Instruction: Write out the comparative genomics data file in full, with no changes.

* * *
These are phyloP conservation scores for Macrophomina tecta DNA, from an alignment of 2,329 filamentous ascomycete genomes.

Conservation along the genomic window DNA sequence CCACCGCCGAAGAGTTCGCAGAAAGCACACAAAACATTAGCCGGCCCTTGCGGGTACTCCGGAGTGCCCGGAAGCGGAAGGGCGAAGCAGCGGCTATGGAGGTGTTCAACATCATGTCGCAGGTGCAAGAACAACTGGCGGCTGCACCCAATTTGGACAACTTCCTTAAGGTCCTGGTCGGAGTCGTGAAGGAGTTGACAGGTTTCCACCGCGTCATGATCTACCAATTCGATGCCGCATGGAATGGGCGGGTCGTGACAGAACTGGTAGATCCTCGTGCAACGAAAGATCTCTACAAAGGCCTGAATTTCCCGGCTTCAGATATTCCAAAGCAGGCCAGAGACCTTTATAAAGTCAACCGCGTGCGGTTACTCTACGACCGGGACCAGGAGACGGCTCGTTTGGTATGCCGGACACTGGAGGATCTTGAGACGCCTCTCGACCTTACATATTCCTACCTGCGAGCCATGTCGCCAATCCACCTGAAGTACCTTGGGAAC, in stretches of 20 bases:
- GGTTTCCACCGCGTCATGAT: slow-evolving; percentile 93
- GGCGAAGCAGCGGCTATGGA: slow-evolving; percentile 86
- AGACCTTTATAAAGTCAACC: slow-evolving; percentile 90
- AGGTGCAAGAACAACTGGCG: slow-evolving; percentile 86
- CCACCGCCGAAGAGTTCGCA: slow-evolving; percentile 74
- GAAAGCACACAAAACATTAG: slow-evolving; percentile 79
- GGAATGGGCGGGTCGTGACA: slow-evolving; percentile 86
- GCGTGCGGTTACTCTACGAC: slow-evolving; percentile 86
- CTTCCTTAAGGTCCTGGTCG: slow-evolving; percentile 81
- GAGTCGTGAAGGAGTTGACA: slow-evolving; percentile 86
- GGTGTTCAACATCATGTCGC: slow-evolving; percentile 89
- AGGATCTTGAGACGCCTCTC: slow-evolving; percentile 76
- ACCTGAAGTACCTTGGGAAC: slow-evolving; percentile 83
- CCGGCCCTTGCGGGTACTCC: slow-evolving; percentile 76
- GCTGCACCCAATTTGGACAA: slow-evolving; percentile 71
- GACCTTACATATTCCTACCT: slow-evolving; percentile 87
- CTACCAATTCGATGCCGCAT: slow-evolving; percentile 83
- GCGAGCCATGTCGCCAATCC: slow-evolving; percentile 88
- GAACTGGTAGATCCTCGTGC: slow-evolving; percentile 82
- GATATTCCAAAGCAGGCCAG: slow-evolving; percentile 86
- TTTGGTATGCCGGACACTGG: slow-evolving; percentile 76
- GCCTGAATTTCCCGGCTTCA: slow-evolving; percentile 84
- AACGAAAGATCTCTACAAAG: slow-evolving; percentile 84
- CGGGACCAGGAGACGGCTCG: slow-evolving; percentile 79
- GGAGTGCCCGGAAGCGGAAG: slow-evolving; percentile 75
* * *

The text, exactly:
These are phyloP conservation scores for Macrophomina tecta DNA, from an alignment of 2,329 filamentous ascomycete genomes.

Conservation along the genomic window DNA sequence CCACCGCCGAAGAGTTCGCAGAAAGCACACAAAACATTAGCCGGCCCTTGCGGGTACTCCGGAGTGCCCGGAAGCGGAAGGGCGAAGCAGCGGCTATGGAGGTGTTCAACATCATGTCGCAGGTGCAAGAACAACTGGCGGCTGCACCCAATTTGGACAACTTCCTTAAGGTCCTGGTCGGAGTCGTGAAGGAGTTGACAGGTTTCCACCGCGTCATGATCTACCAATTCGATGCCGCATGGAATGGGCGGGTCGTGACAGAACTGGTAGATCCTCGTGCAACGAAAGATCTCTACAAAGGCCTGAATTTCCCGGCTTCAGATATTCCAAAGCAGGCCAGAGACCTTTATAAAGTCAACCGCGTGCGGTTACTCTACGACCGGGACCAGGAGACGGCTCGTTTGGTATGCCGGACACTGGAGGATCTTGAGACGCCTCTCGACCTTACATATTCCTACCTGCGAGCCATGTCGCCAATCCACCTGAAGTACCTTGGGAAC, in stretches of 20 bases:
- GGTTTCCACCGCGTCATGAT: slow-evolving; percentile 93
- GGCGAAGCAGCGGCTATGGA: slow-evolving; percentile 86
- AGACCTTTATAAAGTCAACC: slow-evolving; percentile 90
- AGGTGCAAGAACAACTGGCG: slow-evolving; percentile 86
- CCACCGCCGAAGAGTTCGCA: slow-evolving; percentile 74
- GAAAGCACACAAAACATTAG: slow-evolving; percentile 79
- GGAATGGGCGGGTCGTGACA: slow-evolving; percentile 86
- GCGTGCGGTTACTCTACGAC: slow-evolving; percentile 86
- CTTCCTTAAGGTCCTGGTCG: slow-evolving; percentile 81
- GAGTCGTGAAGGAGTTGACA: slow-evolving; percentile 86
- GGTGTTCAACATCATGTCGC: slow-evolving; percentile 89
- AGGATCTTGAGACGCCTCTC: slow-evolving; percentile 76
- ACCTGAAGTACCTTGGGAAC: slow-evolving; percentile 83
- CCGGCCCTTGCGGGTACTCC: slow-evolving; percentile 76
- GCTGCACCCAATTTGGACAA: slow-evolving; percentile 71
- GACCTTACATATTCCTACCT: slow-evolving; percentile 87
- CTACCAATTCGATGCCGCAT: slow-evolving; percentile 83
- GCGAGCCATGTCGCCAATCC: slow-evolving; percentile 88
- GAACTGGTAGATCCTCGTGC: slow-evolving; percentile 82
- GATATTCCAAAGCAGGCCAG: slow-evolving; percentile 86
- TTTGGTATGCCGGACACTGG: slow-evolving; percentile 76
- GCCTGAATTTCCCGGCTTCA: slow-evolving; percentile 84
- AACGAAAGATCTCTACAAAG: slow-evolving; percentile 84
- CGGGACCAGGAGACGGCTCG: slow-evolving; percentile 79
- GGAGTGCCCGGAAGCGGAAG: slow-evolving; percentile 75